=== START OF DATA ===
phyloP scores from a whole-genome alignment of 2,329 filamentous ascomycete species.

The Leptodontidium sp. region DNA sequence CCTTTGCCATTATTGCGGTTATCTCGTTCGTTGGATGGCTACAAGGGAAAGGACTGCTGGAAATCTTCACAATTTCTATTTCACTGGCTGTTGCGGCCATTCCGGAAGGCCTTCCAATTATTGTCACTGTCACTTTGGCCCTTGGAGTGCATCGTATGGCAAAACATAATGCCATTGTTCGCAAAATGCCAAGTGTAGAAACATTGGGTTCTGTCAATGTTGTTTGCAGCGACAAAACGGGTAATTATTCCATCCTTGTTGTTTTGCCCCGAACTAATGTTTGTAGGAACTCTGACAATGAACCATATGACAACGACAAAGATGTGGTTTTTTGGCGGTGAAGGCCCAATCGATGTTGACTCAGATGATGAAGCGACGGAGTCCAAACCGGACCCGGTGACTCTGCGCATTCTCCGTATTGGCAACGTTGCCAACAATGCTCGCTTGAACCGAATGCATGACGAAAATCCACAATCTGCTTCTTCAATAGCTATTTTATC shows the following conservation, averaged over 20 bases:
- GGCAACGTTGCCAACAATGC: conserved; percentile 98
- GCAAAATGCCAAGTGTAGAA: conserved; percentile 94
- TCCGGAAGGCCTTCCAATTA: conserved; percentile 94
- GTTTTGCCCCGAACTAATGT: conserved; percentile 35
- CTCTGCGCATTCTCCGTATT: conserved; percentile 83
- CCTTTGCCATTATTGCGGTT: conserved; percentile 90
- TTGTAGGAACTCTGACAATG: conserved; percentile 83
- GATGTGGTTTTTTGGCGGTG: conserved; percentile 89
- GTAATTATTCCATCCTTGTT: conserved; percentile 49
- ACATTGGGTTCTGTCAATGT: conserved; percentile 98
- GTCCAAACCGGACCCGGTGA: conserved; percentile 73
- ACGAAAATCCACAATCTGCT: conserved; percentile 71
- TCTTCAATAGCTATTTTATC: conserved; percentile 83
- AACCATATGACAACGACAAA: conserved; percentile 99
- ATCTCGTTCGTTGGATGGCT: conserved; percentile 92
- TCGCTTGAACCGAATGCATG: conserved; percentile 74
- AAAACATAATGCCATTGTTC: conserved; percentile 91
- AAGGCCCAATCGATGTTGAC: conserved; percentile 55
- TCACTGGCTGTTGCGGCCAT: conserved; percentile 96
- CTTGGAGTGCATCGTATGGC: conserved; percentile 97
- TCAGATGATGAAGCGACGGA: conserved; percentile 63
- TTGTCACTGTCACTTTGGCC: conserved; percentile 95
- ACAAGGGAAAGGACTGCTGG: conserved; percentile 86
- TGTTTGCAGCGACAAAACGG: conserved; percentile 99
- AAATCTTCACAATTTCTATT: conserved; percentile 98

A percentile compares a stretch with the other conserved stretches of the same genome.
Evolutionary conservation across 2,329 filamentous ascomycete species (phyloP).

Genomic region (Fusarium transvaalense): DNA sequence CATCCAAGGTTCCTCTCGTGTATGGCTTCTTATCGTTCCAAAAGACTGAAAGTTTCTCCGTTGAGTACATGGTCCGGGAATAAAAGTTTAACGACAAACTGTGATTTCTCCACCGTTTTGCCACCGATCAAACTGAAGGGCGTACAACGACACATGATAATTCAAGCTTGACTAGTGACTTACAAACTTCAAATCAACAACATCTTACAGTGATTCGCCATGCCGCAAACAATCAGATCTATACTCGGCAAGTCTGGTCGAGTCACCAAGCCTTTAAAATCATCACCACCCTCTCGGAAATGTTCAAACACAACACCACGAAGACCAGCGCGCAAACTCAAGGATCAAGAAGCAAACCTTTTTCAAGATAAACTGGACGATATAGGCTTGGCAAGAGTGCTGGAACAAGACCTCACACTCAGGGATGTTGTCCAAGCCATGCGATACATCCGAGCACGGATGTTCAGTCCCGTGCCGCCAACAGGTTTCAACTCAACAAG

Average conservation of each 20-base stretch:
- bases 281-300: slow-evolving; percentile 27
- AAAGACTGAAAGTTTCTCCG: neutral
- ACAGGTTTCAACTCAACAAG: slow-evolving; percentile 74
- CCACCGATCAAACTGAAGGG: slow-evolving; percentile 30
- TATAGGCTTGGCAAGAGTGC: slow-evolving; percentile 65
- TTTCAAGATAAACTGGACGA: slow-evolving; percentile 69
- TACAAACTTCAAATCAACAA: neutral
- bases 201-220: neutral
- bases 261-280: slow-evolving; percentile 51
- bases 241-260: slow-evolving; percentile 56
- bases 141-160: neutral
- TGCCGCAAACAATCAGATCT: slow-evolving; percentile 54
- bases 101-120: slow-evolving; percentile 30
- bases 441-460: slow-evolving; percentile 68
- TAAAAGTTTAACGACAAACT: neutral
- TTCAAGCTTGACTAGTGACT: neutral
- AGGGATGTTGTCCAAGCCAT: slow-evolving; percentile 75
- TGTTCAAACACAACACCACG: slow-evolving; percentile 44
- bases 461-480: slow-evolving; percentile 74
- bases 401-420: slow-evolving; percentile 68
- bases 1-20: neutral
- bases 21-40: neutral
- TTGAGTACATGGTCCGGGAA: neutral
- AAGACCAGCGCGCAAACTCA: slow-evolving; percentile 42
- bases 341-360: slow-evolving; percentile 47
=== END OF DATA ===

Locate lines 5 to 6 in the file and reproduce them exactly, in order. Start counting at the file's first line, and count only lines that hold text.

- TCCGGAAGGCCTTCCAATTA: conserved; percentile 94
- GTTTTGCCCCGAACTAATGT: conserved; percentile 35